Munster spoiled the party for Exeter wing Jack Nowell at Thomond Park on Saturday

Leicester are also losing key men at the end of this season – captain Ellis Genge and George Ford – but by then they could be celebrating a first European Cup title for 20 years. The Tigers’ credentials will be forensically tested by Leinster in what should be a classic, tongue-twister of a quarter-final at Welford Road.

Steve Borthwick’s side finished off French giants Clermont Auvergne on Saturday evening and then Genge gave an insight into the high standards driving their eye-catching revival. He admitted that the head coach was furious with the first-half performance.

‘It was p**s poor,’ said the prop, bluntly. ‘Really bad. It’s not what we are about. We train really, really tough to not produce stuff like that. We’ve had a b******ing and we’ll sort it. He (Borthwick) doesn’t get up at six o’clock each morning to watch us produce that, does he?’

After the Tigers had successfully maintained their hunt for both the Premiership and Champions Cup titles, Genge added: ‘Clermont have been giants in Europe for a long, long time. Leicester were eight years ago, but it’s different teams now and different eras. We’re writing our own history.’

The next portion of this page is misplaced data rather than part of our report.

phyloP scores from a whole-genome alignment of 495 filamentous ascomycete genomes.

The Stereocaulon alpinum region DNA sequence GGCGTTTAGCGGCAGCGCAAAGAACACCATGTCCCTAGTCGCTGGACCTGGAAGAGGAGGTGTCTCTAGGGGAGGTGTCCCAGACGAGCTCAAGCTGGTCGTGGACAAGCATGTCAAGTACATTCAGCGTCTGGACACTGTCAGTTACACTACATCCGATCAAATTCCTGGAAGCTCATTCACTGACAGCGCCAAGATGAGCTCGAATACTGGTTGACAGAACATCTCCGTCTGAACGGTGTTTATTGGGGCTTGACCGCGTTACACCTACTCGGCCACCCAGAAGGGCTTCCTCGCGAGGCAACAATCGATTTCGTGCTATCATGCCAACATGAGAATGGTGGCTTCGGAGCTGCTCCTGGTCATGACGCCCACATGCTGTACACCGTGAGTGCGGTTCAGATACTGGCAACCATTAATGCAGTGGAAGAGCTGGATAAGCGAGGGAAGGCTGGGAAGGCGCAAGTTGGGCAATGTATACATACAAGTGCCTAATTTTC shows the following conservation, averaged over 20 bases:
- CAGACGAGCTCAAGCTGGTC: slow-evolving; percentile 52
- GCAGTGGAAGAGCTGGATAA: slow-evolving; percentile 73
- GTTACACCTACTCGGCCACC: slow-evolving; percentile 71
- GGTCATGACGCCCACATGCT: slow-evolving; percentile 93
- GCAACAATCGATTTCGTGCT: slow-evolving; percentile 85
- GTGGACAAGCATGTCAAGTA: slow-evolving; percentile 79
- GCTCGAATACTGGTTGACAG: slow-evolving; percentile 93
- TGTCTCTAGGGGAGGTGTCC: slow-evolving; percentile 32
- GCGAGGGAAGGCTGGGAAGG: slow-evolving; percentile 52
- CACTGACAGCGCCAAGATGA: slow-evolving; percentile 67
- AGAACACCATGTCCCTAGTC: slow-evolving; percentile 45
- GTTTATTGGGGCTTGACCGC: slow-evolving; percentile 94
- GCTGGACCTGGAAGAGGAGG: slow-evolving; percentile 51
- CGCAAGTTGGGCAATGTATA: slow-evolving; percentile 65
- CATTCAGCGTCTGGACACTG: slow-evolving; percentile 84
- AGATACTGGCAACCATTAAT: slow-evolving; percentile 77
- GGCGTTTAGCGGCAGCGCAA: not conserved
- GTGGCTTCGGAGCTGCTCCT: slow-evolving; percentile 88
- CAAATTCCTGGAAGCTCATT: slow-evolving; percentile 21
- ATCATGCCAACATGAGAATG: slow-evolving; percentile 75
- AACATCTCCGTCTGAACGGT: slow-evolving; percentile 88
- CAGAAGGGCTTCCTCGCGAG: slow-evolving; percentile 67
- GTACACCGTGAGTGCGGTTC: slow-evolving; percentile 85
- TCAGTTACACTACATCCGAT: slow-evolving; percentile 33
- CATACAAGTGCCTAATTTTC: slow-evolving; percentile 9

Sale have also reached the last eight and have the power to unsettle anyone, even Racing 92, but the Parisians will be clear favourites in their futuristic La Defense Arena. Harlequins missed out by a point on aggregate to Montpellier, but any criticism of Marcus Smith’s shock conversion miss at the death is unjust. The England fly-half has won countless games with decisive shots at goal and his scorching break to pave the way for Joe Marchant’s long-range try was breathtakingly brilliant.

Overall, the second instalment of the last-16 round delivered good contests in front of good crowds – and set up potentially enthralling quarter-finals. Racing and La Rochelle – who take on Montpellier at home – can carry the French flag into the semis, but the Leicester-Leinster and Munster-Toulouse ties are wonderfully difficult to call. Let’s go with home advantage – Leicester and Munster to win.

Barbeary’s hat-trick inspires Wasps 

One of the highlights from a mixed bag of fixtures in the Challenge Cup over the weekend was Alfie Barbeary’s hat-trick for Wasps, which propelled them to victory in Biarritz. 

Operating at No 8, as is his new preference, the 21-year-old’s treble showcased his power, awareness and support play.